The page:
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Stargazers, grab your binoculars: The annual Draconid meteor shower will peak on Friday evening and is expected to light up the night sky.


According to NASA, Draconid Meteor This occurs when Earth collides with pieces of debris shed by periodic comet 21P/Giacobini-Zinner (which is why this shower was called the Giacobinids).

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Most meteors in the annual rainfall are named for the constellation from which they appear to radiate, in this case Draco the Dragon, Earthsky said.

According to EarthSky, the Draconid meteor shower is considered a short-lived event and is expected to peak on October 8. It is also not highly active, with about five to 10 meteors per hour.

“Generally speaking, draconids are not a thriving bath, unless their parent comet is nearby,” Earthsky explained. “As a wise man once said, a meteor shower is like fishing. You go, and sometimes you catch something.”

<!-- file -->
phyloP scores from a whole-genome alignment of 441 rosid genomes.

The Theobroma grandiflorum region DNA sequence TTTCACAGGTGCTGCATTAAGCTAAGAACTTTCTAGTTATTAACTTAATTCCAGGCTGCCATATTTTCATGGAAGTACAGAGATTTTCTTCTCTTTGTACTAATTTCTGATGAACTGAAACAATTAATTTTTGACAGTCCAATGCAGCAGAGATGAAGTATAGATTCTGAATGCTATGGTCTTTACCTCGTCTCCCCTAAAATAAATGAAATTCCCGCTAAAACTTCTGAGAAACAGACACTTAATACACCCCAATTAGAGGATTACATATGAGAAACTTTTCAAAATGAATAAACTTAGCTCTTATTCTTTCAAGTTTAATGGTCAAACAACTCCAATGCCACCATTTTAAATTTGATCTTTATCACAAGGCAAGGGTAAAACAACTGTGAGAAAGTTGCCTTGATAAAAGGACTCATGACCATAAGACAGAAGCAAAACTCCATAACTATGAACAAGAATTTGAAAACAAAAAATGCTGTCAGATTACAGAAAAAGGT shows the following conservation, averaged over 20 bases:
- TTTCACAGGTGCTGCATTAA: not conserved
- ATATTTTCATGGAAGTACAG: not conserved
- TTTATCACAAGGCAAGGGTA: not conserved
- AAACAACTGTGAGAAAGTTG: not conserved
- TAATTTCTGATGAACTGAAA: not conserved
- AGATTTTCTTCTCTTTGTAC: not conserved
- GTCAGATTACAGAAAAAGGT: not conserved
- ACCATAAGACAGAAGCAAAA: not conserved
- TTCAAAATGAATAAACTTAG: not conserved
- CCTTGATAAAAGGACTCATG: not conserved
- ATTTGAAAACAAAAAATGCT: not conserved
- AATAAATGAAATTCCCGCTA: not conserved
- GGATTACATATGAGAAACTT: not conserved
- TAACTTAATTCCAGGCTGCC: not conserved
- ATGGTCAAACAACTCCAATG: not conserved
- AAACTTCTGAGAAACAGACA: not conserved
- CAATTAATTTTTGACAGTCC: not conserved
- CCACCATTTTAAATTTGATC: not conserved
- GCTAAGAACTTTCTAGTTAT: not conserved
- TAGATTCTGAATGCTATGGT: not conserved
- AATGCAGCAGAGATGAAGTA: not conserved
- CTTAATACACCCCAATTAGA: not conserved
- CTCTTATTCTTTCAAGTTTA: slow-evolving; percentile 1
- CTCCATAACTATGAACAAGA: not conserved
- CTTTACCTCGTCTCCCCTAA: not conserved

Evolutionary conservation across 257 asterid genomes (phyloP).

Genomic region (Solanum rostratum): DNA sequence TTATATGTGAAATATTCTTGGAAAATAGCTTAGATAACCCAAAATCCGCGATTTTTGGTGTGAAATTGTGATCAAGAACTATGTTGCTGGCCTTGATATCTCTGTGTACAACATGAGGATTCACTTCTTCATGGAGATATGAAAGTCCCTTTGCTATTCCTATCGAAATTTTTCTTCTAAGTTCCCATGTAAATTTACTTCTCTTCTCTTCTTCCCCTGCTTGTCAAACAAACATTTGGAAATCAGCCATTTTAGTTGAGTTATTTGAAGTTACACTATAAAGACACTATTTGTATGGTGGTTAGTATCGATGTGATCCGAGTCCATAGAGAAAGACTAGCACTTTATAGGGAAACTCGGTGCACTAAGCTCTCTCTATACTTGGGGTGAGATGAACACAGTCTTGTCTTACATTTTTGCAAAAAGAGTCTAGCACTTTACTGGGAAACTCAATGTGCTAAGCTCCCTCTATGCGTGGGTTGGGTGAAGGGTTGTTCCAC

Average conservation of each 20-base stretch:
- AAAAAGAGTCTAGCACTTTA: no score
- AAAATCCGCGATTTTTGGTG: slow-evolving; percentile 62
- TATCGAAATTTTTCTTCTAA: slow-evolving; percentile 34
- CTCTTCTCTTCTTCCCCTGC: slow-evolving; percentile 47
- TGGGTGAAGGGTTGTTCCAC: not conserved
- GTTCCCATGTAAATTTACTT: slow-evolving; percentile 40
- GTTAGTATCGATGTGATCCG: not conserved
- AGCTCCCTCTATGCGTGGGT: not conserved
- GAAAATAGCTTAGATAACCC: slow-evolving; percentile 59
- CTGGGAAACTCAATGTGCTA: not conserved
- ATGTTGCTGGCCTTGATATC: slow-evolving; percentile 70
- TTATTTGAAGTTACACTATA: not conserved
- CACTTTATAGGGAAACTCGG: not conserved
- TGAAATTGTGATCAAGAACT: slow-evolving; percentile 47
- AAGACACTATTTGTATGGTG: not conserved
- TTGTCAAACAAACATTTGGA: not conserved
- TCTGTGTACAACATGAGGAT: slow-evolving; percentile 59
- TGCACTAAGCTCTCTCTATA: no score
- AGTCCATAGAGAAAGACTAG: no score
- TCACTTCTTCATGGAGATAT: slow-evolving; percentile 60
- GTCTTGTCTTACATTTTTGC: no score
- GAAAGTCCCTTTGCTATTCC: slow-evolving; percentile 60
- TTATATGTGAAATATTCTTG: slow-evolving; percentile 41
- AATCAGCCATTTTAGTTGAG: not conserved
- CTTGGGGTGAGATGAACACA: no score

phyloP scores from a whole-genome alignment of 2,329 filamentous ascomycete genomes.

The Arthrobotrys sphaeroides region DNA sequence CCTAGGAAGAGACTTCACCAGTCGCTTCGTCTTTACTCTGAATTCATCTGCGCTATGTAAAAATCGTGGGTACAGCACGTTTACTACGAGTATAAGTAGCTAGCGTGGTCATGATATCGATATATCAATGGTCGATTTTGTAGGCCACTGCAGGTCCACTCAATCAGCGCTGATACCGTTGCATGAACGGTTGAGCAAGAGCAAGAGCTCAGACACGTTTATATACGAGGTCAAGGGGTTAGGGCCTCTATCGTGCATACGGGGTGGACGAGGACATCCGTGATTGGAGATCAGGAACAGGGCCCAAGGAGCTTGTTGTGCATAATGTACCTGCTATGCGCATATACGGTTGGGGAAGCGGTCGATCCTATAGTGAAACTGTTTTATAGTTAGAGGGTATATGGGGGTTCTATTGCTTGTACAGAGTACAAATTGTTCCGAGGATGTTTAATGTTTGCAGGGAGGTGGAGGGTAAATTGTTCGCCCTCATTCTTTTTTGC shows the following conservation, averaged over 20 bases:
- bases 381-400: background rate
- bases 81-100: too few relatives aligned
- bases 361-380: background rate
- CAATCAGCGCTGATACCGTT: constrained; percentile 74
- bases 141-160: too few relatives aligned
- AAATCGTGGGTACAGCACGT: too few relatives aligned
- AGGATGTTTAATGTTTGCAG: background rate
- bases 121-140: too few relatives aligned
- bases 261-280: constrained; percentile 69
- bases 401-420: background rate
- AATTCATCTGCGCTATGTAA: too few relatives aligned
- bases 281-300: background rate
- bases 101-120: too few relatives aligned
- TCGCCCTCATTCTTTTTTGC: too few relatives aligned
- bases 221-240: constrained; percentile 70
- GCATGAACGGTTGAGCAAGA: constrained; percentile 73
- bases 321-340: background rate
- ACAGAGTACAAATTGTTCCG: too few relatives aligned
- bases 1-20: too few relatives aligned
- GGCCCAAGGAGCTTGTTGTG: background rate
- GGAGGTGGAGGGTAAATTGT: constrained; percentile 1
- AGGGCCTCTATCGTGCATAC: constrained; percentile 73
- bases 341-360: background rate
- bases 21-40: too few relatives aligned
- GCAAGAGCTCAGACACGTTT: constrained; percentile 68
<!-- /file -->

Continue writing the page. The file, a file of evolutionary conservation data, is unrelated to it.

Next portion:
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Still, on rare occasions, this shower has been known to rain down hundreds or even thousands of meteors an hour.

Luckily, waxing crescent The moon sets before nightfall and will not hinder this year’s harsh rains.

How to Watch the Draconid Meteor Shower

The shower will peak on December 8 (Friday evening), meaning viewing at that time will be the best opportunity to spot the meteors. But you can start seeing the meteors during its active period starting from October 6th to October 10th.

Draconids are best seen at dusk in a dark open sky away from city or street lights.

“The Draconid shower is a true oddity, with the brightest point being highest in the sky when it is dark. This means that, unlike many meteor showers, more Draconid showers are likely to occur in the evening hours after midnight than in the early morning hours. is,” EarthSky continued.

This meteor shower is also favorable for viewing Earth’s northern hemisphere.

Keep in mind that October night temperatures can be cold in North America, so be prepared for cold weather and give yourself at least an hour of viewing time if you can.